The test and training loss is more than 0.4 even after completion of 100 epochs. Now we will add four neurons in our hidden layer using the plus button and run again.

Now, our test and training loss is less than 0.02 and the output is very well classified into two classes (orange and blue colors). The addition of neuron in hidden layer provides flexibility to assign different weights and parallel computation. However, adding neurons after a certain extent shall be computationally expensive with little benefit.

B- Why use a non-linear activation function for classification problems?

In a neural network, we use only non-linear activation functions for all classification problems because our output label is between 0 and 1 whereas linear activation functions may provide any number between -infinity to infinity. In result, the output will not be converged at any time.

In the above video, we ran the same model but with linear activation and it is not converging. The test and training accuracy is more than 0.5 after 100 epochs.

Also, check:

C- Why we increase the hidden layers?

Now, we will add one more hidden layer with two neurons and press the run button.

Our test and training accuracy reduced below 0.02 in only 50 epoch, almost half as compared to the single hidden layer model. Similar to neurons, adding hidden layers will not be a good choice for all cases. Sometimes, it becomes computationally expensive without adding any benefit. It is very well explained in the below video where we added six hidden layers with two neurons in each layer. Even after 100 epoch, we couldn’t achieve good results.

D- Why ReLU activation is a good choice for hidden layers?

Rectified linear unit (ReLU) is a preferred choice for all hidden layers because its derivative is 1 as long as z is positive and 0 when z is negative. In some cases, leaky rely can be used just to avoid exact zero derivatives. On the other hand, both sigmoid and tanh functions are not suitable for hidden layers because if z is very large or very small, the slope of the function becomes very small which slows down the gradient descent.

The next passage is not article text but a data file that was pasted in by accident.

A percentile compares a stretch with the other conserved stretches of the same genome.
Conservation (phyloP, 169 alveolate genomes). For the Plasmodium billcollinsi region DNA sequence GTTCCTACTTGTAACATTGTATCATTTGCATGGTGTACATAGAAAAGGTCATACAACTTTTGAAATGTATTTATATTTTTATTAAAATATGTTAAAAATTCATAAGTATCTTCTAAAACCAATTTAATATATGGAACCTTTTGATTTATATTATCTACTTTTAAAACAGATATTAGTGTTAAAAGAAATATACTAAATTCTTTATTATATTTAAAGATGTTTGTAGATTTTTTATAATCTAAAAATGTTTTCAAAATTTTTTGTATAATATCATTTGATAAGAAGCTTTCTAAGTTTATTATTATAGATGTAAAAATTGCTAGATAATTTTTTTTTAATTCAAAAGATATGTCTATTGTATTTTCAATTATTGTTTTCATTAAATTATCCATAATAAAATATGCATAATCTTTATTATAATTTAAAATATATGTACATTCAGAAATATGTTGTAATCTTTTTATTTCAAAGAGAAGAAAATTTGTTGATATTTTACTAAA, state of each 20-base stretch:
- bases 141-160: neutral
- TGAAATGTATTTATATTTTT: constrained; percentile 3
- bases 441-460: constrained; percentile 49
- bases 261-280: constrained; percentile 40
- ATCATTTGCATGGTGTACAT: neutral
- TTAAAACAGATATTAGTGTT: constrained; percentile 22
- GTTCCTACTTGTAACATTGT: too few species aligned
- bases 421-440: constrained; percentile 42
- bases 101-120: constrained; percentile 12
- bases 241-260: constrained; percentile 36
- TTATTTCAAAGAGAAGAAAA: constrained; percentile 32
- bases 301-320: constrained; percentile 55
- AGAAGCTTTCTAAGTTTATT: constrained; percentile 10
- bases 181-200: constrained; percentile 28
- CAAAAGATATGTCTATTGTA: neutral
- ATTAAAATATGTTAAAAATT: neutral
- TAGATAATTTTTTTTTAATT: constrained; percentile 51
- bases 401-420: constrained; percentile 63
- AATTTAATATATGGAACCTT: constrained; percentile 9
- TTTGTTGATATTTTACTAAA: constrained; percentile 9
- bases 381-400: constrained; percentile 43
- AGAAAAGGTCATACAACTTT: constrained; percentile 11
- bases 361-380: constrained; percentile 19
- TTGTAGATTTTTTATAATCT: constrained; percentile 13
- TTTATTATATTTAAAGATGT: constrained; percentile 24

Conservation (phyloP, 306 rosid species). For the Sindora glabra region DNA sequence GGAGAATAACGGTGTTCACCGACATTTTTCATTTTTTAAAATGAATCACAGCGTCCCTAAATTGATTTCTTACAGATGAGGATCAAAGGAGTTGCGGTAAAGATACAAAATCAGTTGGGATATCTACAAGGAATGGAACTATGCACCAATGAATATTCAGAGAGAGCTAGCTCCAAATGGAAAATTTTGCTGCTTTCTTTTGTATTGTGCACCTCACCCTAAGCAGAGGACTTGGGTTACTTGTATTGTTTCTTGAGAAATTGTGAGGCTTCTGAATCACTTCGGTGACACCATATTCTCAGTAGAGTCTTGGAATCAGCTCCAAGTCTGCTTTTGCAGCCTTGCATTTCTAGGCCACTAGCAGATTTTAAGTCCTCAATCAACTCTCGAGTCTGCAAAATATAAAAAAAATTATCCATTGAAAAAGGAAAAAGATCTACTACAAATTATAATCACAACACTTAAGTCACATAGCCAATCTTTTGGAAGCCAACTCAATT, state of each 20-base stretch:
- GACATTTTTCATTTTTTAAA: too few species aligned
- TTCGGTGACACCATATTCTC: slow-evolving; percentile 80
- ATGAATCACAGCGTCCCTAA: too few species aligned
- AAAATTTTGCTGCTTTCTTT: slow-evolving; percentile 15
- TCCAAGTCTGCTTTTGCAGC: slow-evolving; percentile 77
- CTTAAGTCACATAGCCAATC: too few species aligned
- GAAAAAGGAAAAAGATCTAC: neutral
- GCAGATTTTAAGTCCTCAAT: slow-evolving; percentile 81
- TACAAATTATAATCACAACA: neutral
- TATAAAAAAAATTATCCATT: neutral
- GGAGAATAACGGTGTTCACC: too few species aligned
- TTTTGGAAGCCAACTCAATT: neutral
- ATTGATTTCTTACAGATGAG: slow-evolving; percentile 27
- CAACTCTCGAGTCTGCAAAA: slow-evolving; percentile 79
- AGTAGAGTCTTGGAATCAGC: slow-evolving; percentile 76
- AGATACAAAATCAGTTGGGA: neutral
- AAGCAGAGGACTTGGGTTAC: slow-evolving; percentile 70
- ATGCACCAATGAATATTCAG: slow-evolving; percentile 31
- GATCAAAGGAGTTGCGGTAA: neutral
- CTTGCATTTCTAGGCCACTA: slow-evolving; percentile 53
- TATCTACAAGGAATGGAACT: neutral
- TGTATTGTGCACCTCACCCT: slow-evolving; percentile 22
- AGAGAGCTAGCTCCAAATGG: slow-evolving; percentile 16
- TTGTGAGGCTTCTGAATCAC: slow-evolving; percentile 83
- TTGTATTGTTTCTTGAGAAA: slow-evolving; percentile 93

We will run the training with different activation functions (ReLU, sigmoid, tanh and linear) and we will see the impact.

In the above video, it is clear that ReLU outperforms all other activation functions. Tanh performs well with our selected dataset but not as efficient as ReLU. This is the reason that ReLU is so popular in deep learning.

E- What is the impact of adding/reducing or changing input features?

All available features are not helpful for modeling the problem. In fact, using all features or unrelated features shall be computationally expensive and may impact the final accuracy. In real-life applications, it may take a lot of trial and error to figure out which features are most useful for modeling the problem. We will demonstrate this by using the different features in our model.

By changing the input features from linear to square, we achieved less than 0.01 accuracy in 40 epochs only. On the other hand, the product and sine features were not really helpful. The process of selecting the best input features is called feature engineering.

You can access this educational playground and experiment a little bit more with the data sets and the different functions. Once again, we are thankful to the authors and all contributors of this tool as they have open sourced it on GitHub with the hope that it can make neural networks a little more accessible and easier to learn.

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Source: Deep Learning on Medium